Your Guide to Door Types & Styles

A well-designed door is a simple way to add style to your home. At their core, doors serve one vital functional—but that doesn't mean they can't be stylish. After all, the right door can make or break a space. We've broken down styles and types of doors into two categories: interior and exterior. Our tips will help you pick the perfect door for every threshold in your home; whether it's a hidden door to the basement or your home's main entrance.

Interior Doors

The hinged single door is the most common interior door type. A panel door is a classic style. It usually has three or four horizontal rails and three vertical stiles. A flush door is a simple flat slab. It is usually the least expensive choice. A pair of French doors adds a charming touch as well as an extra-wide doorway opening. These doors are almost always traditional in design. Often they have glass panels. Somewhat less common are bypass doors. These operate much like sliding patio doors but are far lighter in weight. They are generally flush doors.

Exterior Doors

Entry doors can be made of wood, metal, or fiberglass. They range from straightforward panel doors to windowed doors (the windows are sometimes referred to as "lights"), with attractive muntins or removable grills. Increasingly you can find decorative carved-wood doors. These often have rails and stiles with a carved section in the middle. They are expensive but make a memorable impression.

Patio sliding doors are typically made of large panes of glass encased in wood, vinyl, or metal frames. They are the ideal choice when you want to maximize your view of the yard. Compared with French doors they take up no floor space when open. A possible disadvantage is that they only open half as wide as the doorway.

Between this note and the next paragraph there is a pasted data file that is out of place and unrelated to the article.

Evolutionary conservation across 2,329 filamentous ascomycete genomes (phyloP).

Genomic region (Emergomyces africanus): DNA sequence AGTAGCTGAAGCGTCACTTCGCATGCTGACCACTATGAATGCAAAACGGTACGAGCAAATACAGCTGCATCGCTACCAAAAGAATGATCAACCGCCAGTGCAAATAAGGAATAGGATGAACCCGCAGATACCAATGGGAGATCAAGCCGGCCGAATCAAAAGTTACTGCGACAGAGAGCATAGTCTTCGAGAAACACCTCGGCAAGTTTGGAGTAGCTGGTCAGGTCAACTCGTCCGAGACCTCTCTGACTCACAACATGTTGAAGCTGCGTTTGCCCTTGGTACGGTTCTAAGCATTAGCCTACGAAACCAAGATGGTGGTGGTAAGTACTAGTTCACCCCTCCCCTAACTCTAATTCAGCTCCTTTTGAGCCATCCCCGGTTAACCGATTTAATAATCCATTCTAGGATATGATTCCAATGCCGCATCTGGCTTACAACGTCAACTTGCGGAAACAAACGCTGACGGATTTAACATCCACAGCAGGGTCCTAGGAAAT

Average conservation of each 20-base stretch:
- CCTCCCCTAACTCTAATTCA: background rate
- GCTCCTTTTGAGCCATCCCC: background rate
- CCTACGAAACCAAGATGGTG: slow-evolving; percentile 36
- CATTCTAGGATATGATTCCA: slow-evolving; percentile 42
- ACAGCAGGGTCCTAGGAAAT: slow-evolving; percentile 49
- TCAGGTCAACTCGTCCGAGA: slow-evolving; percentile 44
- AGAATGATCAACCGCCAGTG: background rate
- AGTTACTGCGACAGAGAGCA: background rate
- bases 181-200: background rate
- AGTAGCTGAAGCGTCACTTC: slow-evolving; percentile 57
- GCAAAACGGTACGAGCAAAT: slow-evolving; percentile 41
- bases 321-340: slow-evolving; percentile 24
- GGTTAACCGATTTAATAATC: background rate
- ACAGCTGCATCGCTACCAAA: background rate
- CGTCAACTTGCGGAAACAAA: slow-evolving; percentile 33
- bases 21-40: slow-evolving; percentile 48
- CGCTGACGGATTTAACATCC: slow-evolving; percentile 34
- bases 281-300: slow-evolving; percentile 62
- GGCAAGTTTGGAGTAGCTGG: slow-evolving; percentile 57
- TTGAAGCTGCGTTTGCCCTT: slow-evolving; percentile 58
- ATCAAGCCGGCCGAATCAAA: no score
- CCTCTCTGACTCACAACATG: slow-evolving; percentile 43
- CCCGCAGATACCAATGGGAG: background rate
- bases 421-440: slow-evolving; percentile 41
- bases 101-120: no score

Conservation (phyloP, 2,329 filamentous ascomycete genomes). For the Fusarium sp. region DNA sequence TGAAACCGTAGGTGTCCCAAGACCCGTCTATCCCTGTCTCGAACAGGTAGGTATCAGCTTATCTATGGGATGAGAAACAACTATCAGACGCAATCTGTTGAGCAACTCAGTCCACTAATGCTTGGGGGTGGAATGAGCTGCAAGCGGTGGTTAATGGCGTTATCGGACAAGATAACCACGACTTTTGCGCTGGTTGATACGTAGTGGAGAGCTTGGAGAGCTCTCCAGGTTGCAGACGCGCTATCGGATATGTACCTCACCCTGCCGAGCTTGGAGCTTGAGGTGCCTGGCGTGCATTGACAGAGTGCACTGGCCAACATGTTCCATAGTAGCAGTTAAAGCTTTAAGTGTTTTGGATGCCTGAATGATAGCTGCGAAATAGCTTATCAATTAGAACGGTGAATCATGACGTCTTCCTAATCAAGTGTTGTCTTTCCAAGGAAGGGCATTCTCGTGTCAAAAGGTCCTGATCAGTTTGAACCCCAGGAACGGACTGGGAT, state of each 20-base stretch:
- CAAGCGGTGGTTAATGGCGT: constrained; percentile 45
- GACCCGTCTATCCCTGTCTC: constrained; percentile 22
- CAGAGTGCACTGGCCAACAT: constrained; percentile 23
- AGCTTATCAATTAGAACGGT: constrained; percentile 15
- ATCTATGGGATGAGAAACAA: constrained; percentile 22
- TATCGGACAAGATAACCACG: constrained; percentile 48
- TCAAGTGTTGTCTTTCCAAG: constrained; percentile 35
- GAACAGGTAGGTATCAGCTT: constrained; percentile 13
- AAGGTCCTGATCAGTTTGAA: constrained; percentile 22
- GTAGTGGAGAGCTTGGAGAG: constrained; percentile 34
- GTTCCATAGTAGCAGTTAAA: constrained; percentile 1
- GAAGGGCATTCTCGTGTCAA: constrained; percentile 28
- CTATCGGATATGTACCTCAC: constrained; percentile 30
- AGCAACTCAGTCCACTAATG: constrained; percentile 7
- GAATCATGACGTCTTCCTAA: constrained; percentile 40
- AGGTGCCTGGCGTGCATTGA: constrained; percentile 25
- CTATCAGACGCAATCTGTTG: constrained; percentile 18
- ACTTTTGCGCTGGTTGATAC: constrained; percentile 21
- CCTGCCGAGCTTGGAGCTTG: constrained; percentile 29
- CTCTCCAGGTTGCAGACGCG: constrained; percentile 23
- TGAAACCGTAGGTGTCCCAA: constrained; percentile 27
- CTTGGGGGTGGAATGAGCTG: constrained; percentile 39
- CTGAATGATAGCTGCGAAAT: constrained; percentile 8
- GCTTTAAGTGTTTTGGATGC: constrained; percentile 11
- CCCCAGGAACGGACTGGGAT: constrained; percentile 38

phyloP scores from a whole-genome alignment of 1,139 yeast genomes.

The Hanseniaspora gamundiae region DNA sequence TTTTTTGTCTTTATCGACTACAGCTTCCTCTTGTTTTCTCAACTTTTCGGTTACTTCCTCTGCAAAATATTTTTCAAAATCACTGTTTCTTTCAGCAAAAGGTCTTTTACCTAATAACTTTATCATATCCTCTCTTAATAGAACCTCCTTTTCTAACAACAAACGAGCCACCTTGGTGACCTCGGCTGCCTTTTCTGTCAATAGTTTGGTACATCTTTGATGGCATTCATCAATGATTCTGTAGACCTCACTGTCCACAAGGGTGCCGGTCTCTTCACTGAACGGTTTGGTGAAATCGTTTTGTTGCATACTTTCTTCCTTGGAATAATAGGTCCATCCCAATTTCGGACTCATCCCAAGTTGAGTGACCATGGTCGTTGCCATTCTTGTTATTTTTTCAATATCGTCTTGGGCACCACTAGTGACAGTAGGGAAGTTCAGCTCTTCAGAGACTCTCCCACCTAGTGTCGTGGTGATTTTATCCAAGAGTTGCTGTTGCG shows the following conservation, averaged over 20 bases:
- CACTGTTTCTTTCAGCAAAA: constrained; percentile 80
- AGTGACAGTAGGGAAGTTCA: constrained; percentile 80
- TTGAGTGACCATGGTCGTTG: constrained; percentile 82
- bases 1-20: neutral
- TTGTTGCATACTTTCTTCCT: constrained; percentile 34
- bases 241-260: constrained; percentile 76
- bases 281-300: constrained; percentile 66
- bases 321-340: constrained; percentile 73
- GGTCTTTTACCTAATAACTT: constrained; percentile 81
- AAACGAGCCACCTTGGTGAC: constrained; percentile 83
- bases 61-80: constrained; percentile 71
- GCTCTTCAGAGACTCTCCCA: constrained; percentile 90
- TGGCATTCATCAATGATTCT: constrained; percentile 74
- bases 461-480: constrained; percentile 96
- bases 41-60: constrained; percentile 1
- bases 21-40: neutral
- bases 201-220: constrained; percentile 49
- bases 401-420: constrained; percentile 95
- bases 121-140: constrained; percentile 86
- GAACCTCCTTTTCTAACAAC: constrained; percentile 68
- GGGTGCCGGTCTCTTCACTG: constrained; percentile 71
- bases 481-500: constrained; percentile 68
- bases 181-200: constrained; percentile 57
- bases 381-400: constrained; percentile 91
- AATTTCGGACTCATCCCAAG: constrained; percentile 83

Interior & Exterior Doors

Here are some of the types of doors you'll find, along with some terminology that will help you to shop more confidently:

Door Types Single-acting doors -- the most common doors -- are hinged on one side and open in one direction. These are the standard doors you find on the interior of your house.

Bifold doors have two panels that fold to one side. They are often used on closets or pantries. Two sets can be installed in a wide opening.

Bypass doors have panels that slide past each other. They are often used on closets where there is not enough space for a swinging door. Only one side of the closet can be open at a time.

Exterior sliding doors usually have one fixed panel and one panel that slides.

Pocket doors slide into the wall. A pocket door is perfect for a space where there isn't room for a door to swing open. Pocket doors are easily installed during construction, but adding one later can be a major project.

Paneled doors are built with panels that fit into grooves in the stiles and rails. They have a classic look, and wood ones can be painted or stained. Steel, fiberglass, and hardboard doors that look like paneled doors are available.

Flush doors have a flat surface on each side, usually covered with wood veneer. Flush interior doors are usually hollow-core doors, while flush exterior doors have a solid core.

French doors have rectangular glass panes, or lights, from top to bottom. They are often hung in pairs, opening from the sides, as exterior doors to a garden, patio, or deck. Traditional French doors are made with a 15-light design.

Patio doors are usually sliding glass doors with one fixed pane of glass and a sliding one. A patio door lets in a lot of light and allows a great view of the outdoors.

Steel Doors A steel door is your best bet if security and durability are top priorities. Steel units are stronger than wood or fiberglass doors, and they won't crack or warp.

Fiberglass Doors Fiberglass-composite doors are tough and maintenance-free, and are a smart choice for harsh or humid climates. They mimic the look of wood with wood-grain texturing and can be stained to match oak, cherry, walnut, and a variety of other woods